There are plenty of people who are untrustworthy and are out to get you, or are saying things just to be nice, and they don’t really mean them. But that’s not everyone, and not all the time.

Questioning those thoughts opened up a little bit of room in my mind that let me look around my life at the few people who have stuck with me through my worst, hardest times, and have helped me even when they got nothing tangible out of it, and when I wasn’t even giving them feel good vibes for their effort.

I started questioning my assumptions that they were just doing it to follow social scripts and didn’t really mean it. Why the hell would they have stuck with me during my worst depressions and burnouts and health troubles and being mean and rude (because I just didn’t care anymore), for the sake of social scripts? Especially non-family members who had no societal expectations of sticking around? (And even my mom didn’t have to put up with my crap.)

When I started reconsidering my assumptions, I started looking at my relationships with a few key people in new ways. I started valuing those relationships more. Which, over the course of a few months, led me to start putting more effort into those relationships, but in very different ways than I had before.

my problem-hacking Autistic brain went to work on learning and inventing new ways to communicate and to build relationships

Which grew and deepened those relationships, as we each felt more comfortable with the other, and more comfortable being ourselves with the other. And as we each shared more, and more authentically (which I would later call unmasking), we each learned how to adjust to accommodate the other, because we valued our relationship enough to put in the effort.

It was a slow and gradual process, and is still ongoing, but now it is not true that there is no one who likes me for who I am. It is true that I have five close and healthy friendships, and a much better relationship with my mom, and much healthier relationships with other people in my life who aren’t as close, but are still part of my world and I’m part of theirs.

All of those things that I had thought about myself turned out not to be true (all of the time). They were probably never true all of the time. But I got it stuck in my head that they were, and that got in the way of doing anything differently.

The difference in this kind of thought work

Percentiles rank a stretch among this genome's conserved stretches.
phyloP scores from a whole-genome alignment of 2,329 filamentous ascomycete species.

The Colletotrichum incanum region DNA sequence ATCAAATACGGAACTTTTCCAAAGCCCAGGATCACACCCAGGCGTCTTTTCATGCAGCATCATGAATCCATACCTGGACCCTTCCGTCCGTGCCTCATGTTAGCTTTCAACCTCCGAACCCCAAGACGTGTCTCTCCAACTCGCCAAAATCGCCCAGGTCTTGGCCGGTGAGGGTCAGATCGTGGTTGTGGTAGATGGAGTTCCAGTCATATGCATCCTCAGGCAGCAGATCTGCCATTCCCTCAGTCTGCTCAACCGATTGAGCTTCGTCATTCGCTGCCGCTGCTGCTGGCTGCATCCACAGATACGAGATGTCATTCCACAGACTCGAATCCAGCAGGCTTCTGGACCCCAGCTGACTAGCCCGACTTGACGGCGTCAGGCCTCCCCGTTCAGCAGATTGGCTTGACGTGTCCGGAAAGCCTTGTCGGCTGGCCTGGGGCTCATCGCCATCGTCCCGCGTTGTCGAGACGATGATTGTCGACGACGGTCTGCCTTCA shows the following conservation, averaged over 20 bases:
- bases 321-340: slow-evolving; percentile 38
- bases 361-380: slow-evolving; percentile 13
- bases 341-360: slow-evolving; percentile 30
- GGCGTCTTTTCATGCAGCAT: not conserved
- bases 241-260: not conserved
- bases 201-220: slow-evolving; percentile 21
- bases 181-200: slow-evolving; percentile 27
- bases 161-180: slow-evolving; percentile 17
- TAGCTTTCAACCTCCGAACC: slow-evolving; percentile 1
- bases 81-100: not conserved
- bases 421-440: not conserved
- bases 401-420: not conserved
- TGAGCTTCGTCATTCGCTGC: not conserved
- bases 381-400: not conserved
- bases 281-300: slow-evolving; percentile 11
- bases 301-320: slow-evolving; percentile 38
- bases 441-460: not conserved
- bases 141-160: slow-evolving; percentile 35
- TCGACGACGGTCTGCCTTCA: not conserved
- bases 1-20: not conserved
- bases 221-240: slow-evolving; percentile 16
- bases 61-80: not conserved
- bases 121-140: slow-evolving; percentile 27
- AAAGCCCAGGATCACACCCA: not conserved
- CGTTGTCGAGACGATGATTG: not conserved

I want to point out here that I never tried to convince myself that the relationship with my best friend in high school going bad wasn’t a real thing. Or that it didn’t hurt. Or that there weren’t genuine issues between us. Or that I didn’t need to learn healthier relationship skills. I also did not try to convince myself that everyone is safe, trustworthy, or that I just need to give them another chance. I don’t believe that.

The part that I worked with is assuming that just because that has been true (repeatedly, many times in my life) that there is no chance for anything to be different, ever.

When I put it into the context that the relationship dynamics that I (and others) had learned were not going to produce the types of meaningful relationships that I wanted, my problem-hacking Autistic brain went to work on learning and figuring out new ways to communicate and to build relationships, that have directly led to the relationships that I now greatly value in my life.

So this is the kind of thought work I’m talking about.

Whether it’s in reference to ‘painful thoughts’ in other blog articles, or in my YouTube videos, or in my anti-anxiety course, in which I model how to do this in detail, or anything else that I create in the future, I want to be clear that this is what I’m talking about.

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Heather Cook

Hi, I’m Heather. I’m an Autistic writer, advocate, and life coach, and I'm building a life I love. I help other Autistics to build their own autism-positive life. I love reading, jigsaw puzzles, just about every -ology, and Star Trek!